Ashbery’s finest work may be in his long poems, where the space gives him time to develop a sense of what it is like to attempt to deal with a specific, recalcitrant subject. A shorter poem, such as “Mixed Feelings” (from the volume Self-Portrait in a Convex Mirror), while being a good poem, provides a kind of five-finger exercise in understanding Ashbery’s peculiar charms as a poet. The idea is a simple one. The poet either thinks he is smelling frying sausages while looking at an old photograph, or he is, in fact, doing so. It hardly matters. What does matter is his attempt to date the picture, which is not too difficult, because he recognizes the aircraft in the photograph as one used in World War II.
Some young women are leaning against it. He imagines their names, typically common names for women at the time, and thereby provides a perceptive confirmation of the fact that times change, as does the style in choosing names for children. He wonders how he would explain to them how much the world has changed in more than thirty years. Would they want to listen, he wonders, standing as they do with that smart knowingness of young women? Perhaps they would tell him to get lost, using the slang of the day. Perhaps they would rather go to a café for a cup of coffee. Ashbery is, in fact, slyly evoking the social world of wartime, when servicemen tried to pick up young women with a smart quip and were often rebuffed just as smartly....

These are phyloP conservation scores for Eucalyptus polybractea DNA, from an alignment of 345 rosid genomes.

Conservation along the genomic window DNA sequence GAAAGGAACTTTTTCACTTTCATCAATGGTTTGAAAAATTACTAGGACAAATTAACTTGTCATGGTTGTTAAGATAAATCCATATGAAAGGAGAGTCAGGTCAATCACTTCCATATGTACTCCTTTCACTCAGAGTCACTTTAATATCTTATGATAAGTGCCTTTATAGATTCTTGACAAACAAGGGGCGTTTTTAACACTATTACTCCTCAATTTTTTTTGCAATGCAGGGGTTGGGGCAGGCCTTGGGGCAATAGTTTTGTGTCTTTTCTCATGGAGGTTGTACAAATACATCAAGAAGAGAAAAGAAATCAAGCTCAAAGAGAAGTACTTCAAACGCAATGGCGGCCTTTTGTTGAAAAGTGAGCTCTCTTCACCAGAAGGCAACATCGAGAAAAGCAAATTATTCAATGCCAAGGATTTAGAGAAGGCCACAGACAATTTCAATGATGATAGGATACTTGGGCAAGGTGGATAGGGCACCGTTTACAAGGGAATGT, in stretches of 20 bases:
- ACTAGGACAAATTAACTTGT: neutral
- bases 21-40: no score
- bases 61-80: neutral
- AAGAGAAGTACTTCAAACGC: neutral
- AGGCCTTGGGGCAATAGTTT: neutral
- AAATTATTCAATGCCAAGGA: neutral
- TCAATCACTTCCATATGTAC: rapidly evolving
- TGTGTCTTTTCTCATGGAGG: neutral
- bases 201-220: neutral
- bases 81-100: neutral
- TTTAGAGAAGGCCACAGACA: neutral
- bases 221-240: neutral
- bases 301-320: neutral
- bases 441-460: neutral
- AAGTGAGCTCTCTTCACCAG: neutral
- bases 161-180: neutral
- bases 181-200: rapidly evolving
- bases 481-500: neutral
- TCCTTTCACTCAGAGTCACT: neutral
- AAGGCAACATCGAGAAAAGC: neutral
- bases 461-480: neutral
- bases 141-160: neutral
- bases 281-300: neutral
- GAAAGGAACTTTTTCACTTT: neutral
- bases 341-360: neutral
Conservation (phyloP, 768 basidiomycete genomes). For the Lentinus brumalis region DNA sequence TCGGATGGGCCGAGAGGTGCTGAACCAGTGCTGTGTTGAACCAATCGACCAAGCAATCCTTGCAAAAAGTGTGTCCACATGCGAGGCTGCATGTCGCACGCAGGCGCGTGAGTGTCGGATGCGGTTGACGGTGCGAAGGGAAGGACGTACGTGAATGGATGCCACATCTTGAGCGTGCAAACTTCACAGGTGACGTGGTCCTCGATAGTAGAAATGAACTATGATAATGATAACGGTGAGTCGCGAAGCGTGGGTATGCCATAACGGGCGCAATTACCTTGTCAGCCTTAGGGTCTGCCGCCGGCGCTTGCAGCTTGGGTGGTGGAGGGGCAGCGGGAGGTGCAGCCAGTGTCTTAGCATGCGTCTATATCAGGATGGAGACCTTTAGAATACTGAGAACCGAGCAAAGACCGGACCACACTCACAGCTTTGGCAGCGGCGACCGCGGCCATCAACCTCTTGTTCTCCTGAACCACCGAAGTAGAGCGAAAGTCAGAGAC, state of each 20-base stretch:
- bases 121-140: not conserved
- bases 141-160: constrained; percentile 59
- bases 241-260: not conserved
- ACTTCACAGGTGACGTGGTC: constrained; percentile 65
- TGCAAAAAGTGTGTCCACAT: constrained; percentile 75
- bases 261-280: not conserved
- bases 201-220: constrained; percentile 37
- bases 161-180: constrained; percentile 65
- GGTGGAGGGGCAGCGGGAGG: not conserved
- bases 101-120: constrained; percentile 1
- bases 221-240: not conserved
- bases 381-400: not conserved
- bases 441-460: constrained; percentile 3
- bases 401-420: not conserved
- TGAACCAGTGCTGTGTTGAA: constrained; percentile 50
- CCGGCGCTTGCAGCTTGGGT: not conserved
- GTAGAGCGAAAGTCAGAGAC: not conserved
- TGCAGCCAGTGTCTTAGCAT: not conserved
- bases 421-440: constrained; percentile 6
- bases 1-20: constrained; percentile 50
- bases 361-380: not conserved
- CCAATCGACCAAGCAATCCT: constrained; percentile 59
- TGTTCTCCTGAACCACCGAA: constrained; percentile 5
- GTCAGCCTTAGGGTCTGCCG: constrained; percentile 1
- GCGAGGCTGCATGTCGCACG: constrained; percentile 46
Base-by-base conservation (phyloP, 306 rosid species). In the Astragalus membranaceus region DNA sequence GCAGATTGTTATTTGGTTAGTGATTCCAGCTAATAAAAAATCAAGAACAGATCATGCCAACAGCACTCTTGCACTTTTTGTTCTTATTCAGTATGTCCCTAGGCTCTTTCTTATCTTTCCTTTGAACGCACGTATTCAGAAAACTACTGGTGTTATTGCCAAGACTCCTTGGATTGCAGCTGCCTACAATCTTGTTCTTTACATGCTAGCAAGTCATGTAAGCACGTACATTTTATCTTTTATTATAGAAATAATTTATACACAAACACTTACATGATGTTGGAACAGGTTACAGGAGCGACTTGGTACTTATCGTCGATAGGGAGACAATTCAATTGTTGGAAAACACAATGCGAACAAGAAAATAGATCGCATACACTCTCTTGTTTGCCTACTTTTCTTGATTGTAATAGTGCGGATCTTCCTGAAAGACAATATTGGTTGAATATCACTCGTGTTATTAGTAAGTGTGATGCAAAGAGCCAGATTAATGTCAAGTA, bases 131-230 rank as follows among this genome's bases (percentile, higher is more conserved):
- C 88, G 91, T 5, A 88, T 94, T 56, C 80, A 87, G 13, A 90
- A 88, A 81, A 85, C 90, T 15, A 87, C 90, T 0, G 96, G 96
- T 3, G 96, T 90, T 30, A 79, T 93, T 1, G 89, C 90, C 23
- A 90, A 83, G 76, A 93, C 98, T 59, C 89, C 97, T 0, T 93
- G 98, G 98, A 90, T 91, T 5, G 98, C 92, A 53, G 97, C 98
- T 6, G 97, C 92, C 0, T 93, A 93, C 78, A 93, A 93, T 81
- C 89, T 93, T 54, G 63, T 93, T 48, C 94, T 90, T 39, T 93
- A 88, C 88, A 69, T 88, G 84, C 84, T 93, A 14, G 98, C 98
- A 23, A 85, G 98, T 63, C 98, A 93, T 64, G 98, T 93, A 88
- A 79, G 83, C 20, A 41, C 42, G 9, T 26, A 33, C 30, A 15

(The entire section is 582 words.)